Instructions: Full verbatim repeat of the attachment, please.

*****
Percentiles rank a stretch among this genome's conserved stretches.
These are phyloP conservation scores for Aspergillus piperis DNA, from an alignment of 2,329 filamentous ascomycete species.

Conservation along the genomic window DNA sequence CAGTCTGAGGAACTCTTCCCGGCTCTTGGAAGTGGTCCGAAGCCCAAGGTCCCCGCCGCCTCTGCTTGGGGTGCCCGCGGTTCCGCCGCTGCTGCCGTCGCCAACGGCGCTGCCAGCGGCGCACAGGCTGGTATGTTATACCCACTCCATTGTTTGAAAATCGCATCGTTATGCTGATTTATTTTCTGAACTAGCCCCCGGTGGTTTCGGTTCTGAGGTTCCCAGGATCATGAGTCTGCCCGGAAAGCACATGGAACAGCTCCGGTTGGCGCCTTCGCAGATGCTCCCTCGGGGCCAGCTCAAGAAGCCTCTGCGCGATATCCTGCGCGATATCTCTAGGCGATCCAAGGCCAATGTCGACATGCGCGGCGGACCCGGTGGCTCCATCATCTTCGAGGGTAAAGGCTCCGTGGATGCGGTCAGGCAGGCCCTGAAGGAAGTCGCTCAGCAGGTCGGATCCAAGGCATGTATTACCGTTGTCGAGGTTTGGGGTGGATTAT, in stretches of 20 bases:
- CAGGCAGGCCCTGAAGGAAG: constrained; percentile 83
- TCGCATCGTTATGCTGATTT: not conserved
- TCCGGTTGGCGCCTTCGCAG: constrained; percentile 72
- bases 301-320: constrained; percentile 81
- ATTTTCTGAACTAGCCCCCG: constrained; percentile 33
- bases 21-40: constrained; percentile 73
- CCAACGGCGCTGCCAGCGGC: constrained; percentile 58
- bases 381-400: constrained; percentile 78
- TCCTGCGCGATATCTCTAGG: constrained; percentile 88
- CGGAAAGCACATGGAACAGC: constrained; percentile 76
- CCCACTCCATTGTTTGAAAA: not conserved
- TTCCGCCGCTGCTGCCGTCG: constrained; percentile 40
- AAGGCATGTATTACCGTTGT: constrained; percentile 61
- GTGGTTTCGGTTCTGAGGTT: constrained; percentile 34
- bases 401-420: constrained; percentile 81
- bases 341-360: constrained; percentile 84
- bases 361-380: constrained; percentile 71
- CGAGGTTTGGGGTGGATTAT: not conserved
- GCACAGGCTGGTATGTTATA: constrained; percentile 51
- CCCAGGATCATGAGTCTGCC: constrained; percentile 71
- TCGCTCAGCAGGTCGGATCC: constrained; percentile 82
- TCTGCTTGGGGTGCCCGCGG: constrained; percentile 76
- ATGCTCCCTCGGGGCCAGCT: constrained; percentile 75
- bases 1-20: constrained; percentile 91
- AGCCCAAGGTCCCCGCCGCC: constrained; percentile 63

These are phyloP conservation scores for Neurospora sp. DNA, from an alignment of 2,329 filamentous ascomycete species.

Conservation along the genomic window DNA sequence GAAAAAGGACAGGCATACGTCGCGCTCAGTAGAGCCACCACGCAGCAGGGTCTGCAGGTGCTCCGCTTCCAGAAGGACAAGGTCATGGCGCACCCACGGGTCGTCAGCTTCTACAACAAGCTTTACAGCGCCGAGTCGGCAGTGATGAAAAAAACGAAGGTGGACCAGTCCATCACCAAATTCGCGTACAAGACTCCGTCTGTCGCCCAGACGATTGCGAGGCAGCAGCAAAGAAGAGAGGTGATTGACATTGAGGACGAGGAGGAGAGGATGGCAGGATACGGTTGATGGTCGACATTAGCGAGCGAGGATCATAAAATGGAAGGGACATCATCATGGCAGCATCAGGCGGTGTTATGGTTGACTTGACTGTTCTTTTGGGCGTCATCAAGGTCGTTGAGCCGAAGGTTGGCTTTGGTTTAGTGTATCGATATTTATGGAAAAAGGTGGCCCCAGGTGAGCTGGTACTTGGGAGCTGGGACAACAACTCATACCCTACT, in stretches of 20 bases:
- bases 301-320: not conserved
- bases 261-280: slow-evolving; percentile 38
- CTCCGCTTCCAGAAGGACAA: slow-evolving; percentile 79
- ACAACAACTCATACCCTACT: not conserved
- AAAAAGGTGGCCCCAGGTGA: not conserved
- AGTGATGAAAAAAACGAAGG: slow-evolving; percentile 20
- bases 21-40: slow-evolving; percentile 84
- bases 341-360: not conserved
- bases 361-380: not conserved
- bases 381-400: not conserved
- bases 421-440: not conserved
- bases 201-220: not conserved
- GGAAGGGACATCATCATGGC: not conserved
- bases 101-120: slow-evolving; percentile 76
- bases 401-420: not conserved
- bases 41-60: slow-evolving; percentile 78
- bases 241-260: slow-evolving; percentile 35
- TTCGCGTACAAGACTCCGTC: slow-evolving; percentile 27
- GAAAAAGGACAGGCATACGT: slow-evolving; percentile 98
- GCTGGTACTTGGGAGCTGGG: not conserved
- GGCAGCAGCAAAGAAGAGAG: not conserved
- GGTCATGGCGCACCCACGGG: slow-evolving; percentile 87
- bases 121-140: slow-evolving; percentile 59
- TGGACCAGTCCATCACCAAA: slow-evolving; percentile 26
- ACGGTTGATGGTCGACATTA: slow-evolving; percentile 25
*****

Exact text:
Percentiles rank a stretch among this genome's conserved stretches.
These are phyloP conservation scores for Aspergillus piperis DNA, from an alignment of 2,329 filamentous ascomycete species.

Conservation along the genomic window DNA sequence CAGTCTGAGGAACTCTTCCCGGCTCTTGGAAGTGGTCCGAAGCCCAAGGTCCCCGCCGCCTCTGCTTGGGGTGCCCGCGGTTCCGCCGCTGCTGCCGTCGCCAACGGCGCTGCCAGCGGCGCACAGGCTGGTATGTTATACCCACTCCATTGTTTGAAAATCGCATCGTTATGCTGATTTATTTTCTGAACTAGCCCCCGGTGGTTTCGGTTCTGAGGTTCCCAGGATCATGAGTCTGCCCGGAAAGCACATGGAACAGCTCCGGTTGGCGCCTTCGCAGATGCTCCCTCGGGGCCAGCTCAAGAAGCCTCTGCGCGATATCCTGCGCGATATCTCTAGGCGATCCAAGGCCAATGTCGACATGCGCGGCGGACCCGGTGGCTCCATCATCTTCGAGGGTAAAGGCTCCGTGGATGCGGTCAGGCAGGCCCTGAAGGAAGTCGCTCAGCAGGTCGGATCCAAGGCATGTATTACCGTTGTCGAGGTTTGGGGTGGATTAT, in stretches of 20 bases:
- CAGGCAGGCCCTGAAGGAAG: constrained; percentile 83
- TCGCATCGTTATGCTGATTT: not conserved
- TCCGGTTGGCGCCTTCGCAG: constrained; percentile 72
- bases 301-320: constrained; percentile 81
- ATTTTCTGAACTAGCCCCCG: constrained; percentile 33
- bases 21-40: constrained; percentile 73
- CCAACGGCGCTGCCAGCGGC: constrained; percentile 58
- bases 381-400: constrained; percentile 78
- TCCTGCGCGATATCTCTAGG: constrained; percentile 88
- CGGAAAGCACATGGAACAGC: constrained; percentile 76
- CCCACTCCATTGTTTGAAAA: not conserved
- TTCCGCCGCTGCTGCCGTCG: constrained; percentile 40
- AAGGCATGTATTACCGTTGT: constrained; percentile 61
- GTGGTTTCGGTTCTGAGGTT: constrained; percentile 34
- bases 401-420: constrained; percentile 81
- bases 341-360: constrained; percentile 84
- bases 361-380: constrained; percentile 71
- CGAGGTTTGGGGTGGATTAT: not conserved
- GCACAGGCTGGTATGTTATA: constrained; percentile 51
- CCCAGGATCATGAGTCTGCC: constrained; percentile 71
- TCGCTCAGCAGGTCGGATCC: constrained; percentile 82
- TCTGCTTGGGGTGCCCGCGG: constrained; percentile 76
- ATGCTCCCTCGGGGCCAGCT: constrained; percentile 75
- bases 1-20: constrained; percentile 91
- AGCCCAAGGTCCCCGCCGCC: constrained; percentile 63

These are phyloP conservation scores for Neurospora sp. DNA, from an alignment of 2,329 filamentous ascomycete species.

Conservation along the genomic window DNA sequence GAAAAAGGACAGGCATACGTCGCGCTCAGTAGAGCCACCACGCAGCAGGGTCTGCAGGTGCTCCGCTTCCAGAAGGACAAGGTCATGGCGCACCCACGGGTCGTCAGCTTCTACAACAAGCTTTACAGCGCCGAGTCGGCAGTGATGAAAAAAACGAAGGTGGACCAGTCCATCACCAAATTCGCGTACAAGACTCCGTCTGTCGCCCAGACGATTGCGAGGCAGCAGCAAAGAAGAGAGGTGATTGACATTGAGGACGAGGAGGAGAGGATGGCAGGATACGGTTGATGGTCGACATTAGCGAGCGAGGATCATAAAATGGAAGGGACATCATCATGGCAGCATCAGGCGGTGTTATGGTTGACTTGACTGTTCTTTTGGGCGTCATCAAGGTCGTTGAGCCGAAGGTTGGCTTTGGTTTAGTGTATCGATATTTATGGAAAAAGGTGGCCCCAGGTGAGCTGGTACTTGGGAGCTGGGACAACAACTCATACCCTACT, in stretches of 20 bases:
- bases 301-320: not conserved
- bases 261-280: slow-evolving; percentile 38
- CTCCGCTTCCAGAAGGACAA: slow-evolving; percentile 79
- ACAACAACTCATACCCTACT: not conserved
- AAAAAGGTGGCCCCAGGTGA: not conserved
- AGTGATGAAAAAAACGAAGG: slow-evolving; percentile 20
- bases 21-40: slow-evolving; percentile 84
- bases 341-360: not conserved
- bases 361-380: not conserved
- bases 381-400: not conserved
- bases 421-440: not conserved
- bases 201-220: not conserved
- GGAAGGGACATCATCATGGC: not conserved
- bases 101-120: slow-evolving; percentile 76
- bases 401-420: not conserved
- bases 41-60: slow-evolving; percentile 78
- bases 241-260: slow-evolving; percentile 35
- TTCGCGTACAAGACTCCGTC: slow-evolving; percentile 27
- GAAAAAGGACAGGCATACGT: slow-evolving; percentile 98
- GCTGGTACTTGGGAGCTGGG: not conserved
- GGCAGCAGCAAAGAAGAGAG: not conserved
- GGTCATGGCGCACCCACGGG: slow-evolving; percentile 87
- bases 121-140: slow-evolving; percentile 59
- TGGACCAGTCCATCACCAAA: slow-evolving; percentile 26
- ACGGTTGATGGTCGACATTA: slow-evolving; percentile 25